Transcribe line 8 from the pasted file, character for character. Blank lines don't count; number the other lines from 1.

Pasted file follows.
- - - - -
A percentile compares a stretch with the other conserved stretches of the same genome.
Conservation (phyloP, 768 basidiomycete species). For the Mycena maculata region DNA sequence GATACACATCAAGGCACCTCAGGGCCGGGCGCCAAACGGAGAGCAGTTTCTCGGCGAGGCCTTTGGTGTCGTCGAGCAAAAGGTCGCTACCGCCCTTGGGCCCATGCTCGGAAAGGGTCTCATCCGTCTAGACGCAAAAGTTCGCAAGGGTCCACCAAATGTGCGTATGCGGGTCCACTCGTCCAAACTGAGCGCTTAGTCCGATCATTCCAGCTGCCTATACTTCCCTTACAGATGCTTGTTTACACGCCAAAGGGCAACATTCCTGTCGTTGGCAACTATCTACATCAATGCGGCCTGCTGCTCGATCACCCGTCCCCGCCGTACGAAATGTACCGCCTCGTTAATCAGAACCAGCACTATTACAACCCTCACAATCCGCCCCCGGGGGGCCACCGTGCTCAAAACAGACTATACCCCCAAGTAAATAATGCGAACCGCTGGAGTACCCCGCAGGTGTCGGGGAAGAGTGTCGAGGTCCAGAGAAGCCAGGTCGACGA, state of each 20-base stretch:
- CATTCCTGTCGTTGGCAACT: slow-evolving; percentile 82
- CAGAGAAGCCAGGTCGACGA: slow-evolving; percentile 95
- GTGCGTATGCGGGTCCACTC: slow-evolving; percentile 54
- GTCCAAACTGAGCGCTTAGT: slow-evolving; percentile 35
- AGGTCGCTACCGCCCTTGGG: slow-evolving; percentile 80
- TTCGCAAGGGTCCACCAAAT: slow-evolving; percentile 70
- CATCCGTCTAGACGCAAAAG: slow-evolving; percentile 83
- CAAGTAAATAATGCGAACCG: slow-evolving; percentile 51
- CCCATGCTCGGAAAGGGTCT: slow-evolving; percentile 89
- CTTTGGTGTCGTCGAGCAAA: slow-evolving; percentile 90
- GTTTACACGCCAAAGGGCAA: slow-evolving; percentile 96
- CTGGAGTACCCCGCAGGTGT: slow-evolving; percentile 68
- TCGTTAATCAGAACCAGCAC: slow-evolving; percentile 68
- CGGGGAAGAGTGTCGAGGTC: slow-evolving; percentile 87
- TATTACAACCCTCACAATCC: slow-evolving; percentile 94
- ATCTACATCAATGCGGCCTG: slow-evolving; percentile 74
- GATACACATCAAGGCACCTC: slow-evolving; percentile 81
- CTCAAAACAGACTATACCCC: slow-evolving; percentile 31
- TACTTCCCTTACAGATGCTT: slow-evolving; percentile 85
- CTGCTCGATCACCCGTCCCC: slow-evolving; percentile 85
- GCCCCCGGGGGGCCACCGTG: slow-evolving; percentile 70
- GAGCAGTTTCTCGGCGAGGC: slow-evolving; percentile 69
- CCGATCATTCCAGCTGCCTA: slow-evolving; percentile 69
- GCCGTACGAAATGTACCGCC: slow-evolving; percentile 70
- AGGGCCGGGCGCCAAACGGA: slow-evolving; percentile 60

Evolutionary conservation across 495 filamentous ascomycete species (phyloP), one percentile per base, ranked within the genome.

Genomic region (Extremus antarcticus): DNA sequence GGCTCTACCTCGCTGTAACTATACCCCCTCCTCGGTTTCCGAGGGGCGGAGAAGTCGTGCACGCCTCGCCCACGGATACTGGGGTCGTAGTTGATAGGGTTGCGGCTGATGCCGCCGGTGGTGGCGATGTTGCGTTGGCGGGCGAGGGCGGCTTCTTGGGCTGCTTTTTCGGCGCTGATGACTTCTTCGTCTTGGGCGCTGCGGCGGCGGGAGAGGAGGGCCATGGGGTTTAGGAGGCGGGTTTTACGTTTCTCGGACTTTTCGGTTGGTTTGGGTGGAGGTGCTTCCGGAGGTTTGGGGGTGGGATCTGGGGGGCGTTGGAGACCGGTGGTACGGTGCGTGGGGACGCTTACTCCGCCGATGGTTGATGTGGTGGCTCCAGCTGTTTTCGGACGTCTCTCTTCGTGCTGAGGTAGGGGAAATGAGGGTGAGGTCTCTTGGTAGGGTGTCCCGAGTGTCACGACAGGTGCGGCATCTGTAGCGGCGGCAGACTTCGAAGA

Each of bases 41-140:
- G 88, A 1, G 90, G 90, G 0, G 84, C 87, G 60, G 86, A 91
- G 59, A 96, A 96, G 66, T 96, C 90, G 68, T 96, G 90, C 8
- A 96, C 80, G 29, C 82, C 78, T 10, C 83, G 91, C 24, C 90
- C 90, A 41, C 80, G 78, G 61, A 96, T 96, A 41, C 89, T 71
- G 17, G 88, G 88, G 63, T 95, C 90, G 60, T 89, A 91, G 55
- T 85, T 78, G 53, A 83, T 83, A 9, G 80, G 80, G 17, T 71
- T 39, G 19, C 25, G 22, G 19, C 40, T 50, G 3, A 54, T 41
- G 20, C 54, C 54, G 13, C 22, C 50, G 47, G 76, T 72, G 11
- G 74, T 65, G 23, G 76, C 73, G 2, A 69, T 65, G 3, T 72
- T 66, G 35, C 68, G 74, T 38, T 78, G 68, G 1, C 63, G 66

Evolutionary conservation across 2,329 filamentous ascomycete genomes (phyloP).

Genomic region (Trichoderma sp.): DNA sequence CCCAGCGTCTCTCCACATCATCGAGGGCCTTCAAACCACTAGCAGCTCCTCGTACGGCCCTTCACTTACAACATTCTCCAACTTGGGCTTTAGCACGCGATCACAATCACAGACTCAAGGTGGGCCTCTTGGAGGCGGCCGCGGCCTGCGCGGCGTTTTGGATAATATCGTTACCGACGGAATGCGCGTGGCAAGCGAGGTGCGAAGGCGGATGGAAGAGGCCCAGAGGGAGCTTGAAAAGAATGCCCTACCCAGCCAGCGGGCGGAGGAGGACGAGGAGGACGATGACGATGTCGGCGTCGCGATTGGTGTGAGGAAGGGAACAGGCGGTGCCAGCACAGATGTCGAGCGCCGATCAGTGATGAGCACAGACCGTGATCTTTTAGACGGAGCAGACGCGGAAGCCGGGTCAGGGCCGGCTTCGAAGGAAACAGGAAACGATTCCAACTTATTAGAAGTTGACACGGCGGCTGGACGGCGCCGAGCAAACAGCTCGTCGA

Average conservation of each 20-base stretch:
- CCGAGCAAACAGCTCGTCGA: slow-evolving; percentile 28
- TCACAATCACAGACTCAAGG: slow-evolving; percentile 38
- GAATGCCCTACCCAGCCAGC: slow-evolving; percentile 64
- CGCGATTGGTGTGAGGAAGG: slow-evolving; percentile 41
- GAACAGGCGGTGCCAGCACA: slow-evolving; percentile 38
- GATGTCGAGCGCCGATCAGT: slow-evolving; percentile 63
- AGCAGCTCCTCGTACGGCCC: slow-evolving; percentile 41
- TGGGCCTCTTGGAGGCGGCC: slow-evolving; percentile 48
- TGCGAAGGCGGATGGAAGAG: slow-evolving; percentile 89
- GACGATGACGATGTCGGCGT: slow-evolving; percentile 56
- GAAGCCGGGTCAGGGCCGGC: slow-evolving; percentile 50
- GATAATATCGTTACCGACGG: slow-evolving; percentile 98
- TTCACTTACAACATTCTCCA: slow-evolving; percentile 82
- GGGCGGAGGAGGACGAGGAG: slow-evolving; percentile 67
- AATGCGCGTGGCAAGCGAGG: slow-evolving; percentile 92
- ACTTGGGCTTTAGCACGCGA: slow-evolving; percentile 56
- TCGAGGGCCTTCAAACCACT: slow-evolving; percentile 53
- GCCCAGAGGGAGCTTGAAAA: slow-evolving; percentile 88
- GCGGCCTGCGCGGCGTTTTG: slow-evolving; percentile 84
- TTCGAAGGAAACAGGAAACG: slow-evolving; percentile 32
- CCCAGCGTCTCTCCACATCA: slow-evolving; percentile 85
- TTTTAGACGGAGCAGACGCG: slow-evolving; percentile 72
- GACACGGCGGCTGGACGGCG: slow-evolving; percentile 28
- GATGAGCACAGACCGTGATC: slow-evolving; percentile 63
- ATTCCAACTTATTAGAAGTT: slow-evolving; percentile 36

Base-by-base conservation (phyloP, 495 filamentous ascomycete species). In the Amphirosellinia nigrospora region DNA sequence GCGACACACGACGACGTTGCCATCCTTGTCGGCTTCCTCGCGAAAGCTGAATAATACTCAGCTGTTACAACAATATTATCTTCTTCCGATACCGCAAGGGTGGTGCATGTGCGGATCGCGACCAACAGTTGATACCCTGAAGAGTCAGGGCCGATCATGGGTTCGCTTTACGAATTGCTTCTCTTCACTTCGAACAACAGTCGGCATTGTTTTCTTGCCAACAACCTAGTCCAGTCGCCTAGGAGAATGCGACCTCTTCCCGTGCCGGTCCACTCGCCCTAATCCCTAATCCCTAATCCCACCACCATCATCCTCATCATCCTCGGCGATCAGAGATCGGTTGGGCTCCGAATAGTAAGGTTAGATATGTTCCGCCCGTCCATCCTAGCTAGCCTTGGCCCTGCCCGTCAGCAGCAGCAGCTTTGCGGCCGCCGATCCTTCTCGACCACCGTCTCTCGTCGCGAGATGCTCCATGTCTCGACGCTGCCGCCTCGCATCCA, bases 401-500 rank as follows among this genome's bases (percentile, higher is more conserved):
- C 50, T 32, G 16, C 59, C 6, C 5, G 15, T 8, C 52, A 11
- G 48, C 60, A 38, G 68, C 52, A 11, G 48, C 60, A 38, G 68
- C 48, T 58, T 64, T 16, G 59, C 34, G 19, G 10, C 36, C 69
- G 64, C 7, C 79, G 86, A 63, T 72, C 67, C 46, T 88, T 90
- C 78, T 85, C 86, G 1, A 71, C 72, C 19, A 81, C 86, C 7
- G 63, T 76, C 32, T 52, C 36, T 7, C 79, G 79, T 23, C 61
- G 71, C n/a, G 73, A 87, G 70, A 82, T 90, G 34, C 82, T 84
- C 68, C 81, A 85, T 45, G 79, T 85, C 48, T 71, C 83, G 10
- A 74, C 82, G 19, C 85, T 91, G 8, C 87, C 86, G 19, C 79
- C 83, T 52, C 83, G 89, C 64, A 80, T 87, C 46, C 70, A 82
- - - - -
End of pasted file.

- TTCGCAAGGGTCCACCAAAT: slow-evolving; percentile 70